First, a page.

The FTC doesn’t issue a list of specific protections that businesses must provide in order to avoid being cited for failing to deliver reasonable security, but it’s likely that CSOs and others charged with protecting customer data who try to meet a higher standard - corporate best practices for security - won’t run afoul of the commission, she says.
Security pros who try to keep up with defending against the latest known threats should be in good shape, Sotto says. Over the past two years the FTC has gotten better at keeping up with what steps are reasonable, and has hired a chief technologist to lead that effort.
Some guidance from the FTC would be welcome, says Pat Clawson, CEO of Blancco Technology Group. He says the FTC is “more trusting and willing to work together towards a resolution with a company ‘that has reported a breach to the appropriate law enforcers and cooperated with them.’ So setting up written parameters around how those steps are taken – and the subsequent communication around it – could very well impact which businesses fall into the good graces of the FTC and which ones become top targets for investigation and court cases.”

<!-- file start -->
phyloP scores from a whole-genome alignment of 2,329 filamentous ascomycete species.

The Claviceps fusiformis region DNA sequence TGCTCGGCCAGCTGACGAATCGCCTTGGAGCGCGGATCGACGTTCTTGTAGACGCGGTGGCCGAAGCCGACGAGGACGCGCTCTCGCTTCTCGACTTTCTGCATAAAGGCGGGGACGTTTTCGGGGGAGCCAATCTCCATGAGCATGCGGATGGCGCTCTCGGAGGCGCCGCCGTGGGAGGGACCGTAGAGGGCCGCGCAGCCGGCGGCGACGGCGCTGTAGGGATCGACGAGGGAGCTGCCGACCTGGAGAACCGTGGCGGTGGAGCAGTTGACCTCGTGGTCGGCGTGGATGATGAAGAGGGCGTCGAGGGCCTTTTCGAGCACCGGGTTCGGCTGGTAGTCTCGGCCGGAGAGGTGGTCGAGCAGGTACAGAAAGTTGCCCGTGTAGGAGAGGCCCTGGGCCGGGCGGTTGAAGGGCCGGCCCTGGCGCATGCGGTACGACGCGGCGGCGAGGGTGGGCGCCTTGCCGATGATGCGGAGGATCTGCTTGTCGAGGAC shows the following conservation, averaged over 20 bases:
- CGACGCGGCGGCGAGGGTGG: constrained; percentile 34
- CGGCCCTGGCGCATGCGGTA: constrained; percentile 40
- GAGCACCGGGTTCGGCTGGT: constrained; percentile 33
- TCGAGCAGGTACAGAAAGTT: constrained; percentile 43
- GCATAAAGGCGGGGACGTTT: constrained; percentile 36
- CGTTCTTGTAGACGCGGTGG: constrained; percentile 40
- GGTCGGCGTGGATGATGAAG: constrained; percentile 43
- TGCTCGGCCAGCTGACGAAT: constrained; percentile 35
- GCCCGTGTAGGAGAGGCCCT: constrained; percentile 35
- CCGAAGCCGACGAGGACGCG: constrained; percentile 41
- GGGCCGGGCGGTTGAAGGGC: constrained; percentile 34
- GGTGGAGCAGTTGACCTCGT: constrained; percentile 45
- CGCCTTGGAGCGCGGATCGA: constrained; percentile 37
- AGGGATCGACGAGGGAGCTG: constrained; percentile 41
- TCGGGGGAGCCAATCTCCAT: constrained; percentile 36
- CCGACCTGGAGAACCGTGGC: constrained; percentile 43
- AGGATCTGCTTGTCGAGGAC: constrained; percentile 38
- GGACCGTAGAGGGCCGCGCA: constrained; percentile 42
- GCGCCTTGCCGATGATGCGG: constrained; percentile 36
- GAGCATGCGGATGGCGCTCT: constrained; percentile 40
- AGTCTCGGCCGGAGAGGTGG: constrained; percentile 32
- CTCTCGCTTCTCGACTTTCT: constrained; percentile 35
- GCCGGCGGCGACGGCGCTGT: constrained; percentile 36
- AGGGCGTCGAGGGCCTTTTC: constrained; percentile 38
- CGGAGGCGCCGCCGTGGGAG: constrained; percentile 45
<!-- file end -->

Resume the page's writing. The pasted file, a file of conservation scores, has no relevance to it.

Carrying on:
Wyndham could appeal the 3rd Circuit’s decision to the U.S. Supreme Court, but the court would have to decide to hear it, Sotto says, and that’s a very difficult thing to make happen.
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